In the current world of business, English as a Business Lingua Franca (BELF) is used in both spoken and written communication and underpinned by the paradigm of English as a Lingua Franca (ELF). While a number of research studies have been conducted exploring the spoken discourse facets of BELF users, relatively little attention has been paid hitherto to explore BELF written discourse facets, particularly, in business e-mail communication. This article examines how the BELF community discursively practices written discourse in their business e-mails. Data have been drawn from a pool of 92 e-mail messages collected from the business personnel engaged in international communications from five ready-made garments business organizations located in Bangladesh. These e-mails were exchanged between nonnative English speakers working as business personnel in the ready-made garments sector in Bangladesh and their counterparts—including both native and nonnative English speakers employed in six different countries. Applying both qualitative and quantitative content analyses, findings reveal that stylistically the components of e-mail messages are usually personalized, flexible and informal, and similar to ELF spoken discourse rather than ELF academic discourse and/or standard business letter writing. A wide range of language features have been identified in e-mails that are unique in this specific technology-based genre of communication. The awareness of these different facets of e-mail discourse has multiple implications in education.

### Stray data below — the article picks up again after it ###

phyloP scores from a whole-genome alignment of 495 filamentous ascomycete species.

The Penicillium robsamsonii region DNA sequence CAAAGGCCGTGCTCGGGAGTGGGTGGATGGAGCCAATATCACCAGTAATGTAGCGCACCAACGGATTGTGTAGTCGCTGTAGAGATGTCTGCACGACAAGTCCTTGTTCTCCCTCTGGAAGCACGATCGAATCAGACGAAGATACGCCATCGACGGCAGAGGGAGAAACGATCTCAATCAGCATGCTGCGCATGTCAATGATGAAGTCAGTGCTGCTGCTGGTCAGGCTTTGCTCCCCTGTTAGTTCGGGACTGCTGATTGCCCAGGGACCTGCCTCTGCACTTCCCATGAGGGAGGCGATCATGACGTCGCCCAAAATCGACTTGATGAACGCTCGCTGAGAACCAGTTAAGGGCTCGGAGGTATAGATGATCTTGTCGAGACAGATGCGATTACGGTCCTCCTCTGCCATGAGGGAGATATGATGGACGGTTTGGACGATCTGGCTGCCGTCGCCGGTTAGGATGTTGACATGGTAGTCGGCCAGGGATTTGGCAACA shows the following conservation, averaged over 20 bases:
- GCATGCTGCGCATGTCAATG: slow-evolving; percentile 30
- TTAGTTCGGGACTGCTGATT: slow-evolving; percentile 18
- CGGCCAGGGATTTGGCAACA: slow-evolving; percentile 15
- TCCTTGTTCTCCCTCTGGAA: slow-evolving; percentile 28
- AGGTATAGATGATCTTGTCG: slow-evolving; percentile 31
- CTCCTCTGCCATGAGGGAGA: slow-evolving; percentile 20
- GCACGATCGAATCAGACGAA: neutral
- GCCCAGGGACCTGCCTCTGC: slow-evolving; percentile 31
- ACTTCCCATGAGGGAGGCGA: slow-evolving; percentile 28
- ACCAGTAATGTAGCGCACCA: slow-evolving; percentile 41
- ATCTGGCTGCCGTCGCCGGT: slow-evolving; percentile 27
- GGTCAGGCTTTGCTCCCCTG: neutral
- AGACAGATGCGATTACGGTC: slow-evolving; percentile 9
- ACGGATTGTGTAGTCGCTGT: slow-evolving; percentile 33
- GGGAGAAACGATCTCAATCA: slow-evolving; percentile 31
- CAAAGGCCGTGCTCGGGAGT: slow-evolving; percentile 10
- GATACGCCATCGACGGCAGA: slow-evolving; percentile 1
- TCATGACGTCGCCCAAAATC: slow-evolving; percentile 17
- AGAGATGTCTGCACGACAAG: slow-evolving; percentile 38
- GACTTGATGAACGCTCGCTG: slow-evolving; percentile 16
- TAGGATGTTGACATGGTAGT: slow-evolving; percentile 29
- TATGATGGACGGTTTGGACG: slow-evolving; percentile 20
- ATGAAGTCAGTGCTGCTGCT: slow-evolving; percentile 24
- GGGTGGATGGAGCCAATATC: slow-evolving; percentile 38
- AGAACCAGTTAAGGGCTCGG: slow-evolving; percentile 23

- business communication
- discourse analysis
- e-mail communication
- English as a Business Lingua Franca
- English as a Lingua Franca